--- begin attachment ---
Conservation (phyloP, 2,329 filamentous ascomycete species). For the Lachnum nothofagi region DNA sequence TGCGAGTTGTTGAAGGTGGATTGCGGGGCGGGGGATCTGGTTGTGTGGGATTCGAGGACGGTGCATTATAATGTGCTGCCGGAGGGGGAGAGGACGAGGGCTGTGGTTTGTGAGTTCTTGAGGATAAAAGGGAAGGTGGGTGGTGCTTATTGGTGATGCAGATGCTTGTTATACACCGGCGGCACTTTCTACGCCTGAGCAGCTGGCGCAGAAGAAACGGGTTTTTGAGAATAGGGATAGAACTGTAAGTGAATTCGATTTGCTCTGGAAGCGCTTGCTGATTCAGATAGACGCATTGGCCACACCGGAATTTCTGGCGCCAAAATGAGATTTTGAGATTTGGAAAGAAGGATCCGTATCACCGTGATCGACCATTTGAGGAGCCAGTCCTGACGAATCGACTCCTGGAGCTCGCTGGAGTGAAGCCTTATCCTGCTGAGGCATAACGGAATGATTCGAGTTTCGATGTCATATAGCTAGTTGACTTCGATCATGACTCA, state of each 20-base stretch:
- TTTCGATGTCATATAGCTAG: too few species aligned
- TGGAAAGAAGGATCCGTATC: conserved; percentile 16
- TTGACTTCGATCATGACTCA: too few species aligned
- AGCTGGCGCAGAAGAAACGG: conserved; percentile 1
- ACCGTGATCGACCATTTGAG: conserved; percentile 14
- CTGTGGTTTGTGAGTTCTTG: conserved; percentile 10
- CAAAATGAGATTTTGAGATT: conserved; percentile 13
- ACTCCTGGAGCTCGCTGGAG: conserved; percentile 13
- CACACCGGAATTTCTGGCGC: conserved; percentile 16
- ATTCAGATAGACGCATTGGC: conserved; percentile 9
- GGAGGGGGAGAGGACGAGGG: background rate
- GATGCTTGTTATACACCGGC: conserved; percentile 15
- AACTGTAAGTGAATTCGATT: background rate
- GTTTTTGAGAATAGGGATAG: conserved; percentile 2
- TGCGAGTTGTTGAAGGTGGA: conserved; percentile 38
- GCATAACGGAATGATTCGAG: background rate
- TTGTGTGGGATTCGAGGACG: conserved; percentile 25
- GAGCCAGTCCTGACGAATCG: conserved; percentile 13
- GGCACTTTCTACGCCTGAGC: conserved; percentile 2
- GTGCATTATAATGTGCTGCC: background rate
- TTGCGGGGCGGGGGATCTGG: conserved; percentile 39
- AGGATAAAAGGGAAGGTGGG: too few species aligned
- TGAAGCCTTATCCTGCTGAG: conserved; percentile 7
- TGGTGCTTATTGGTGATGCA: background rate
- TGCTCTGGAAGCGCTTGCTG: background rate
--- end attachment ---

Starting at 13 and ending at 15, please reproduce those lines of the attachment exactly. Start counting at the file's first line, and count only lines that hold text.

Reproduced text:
- GATGCTTGTTATACACCGGC: conserved; percentile 15
- AACTGTAAGTGAATTCGATT: background rate
- GTTTTTGAGAATAGGGATAG: conserved; percentile 2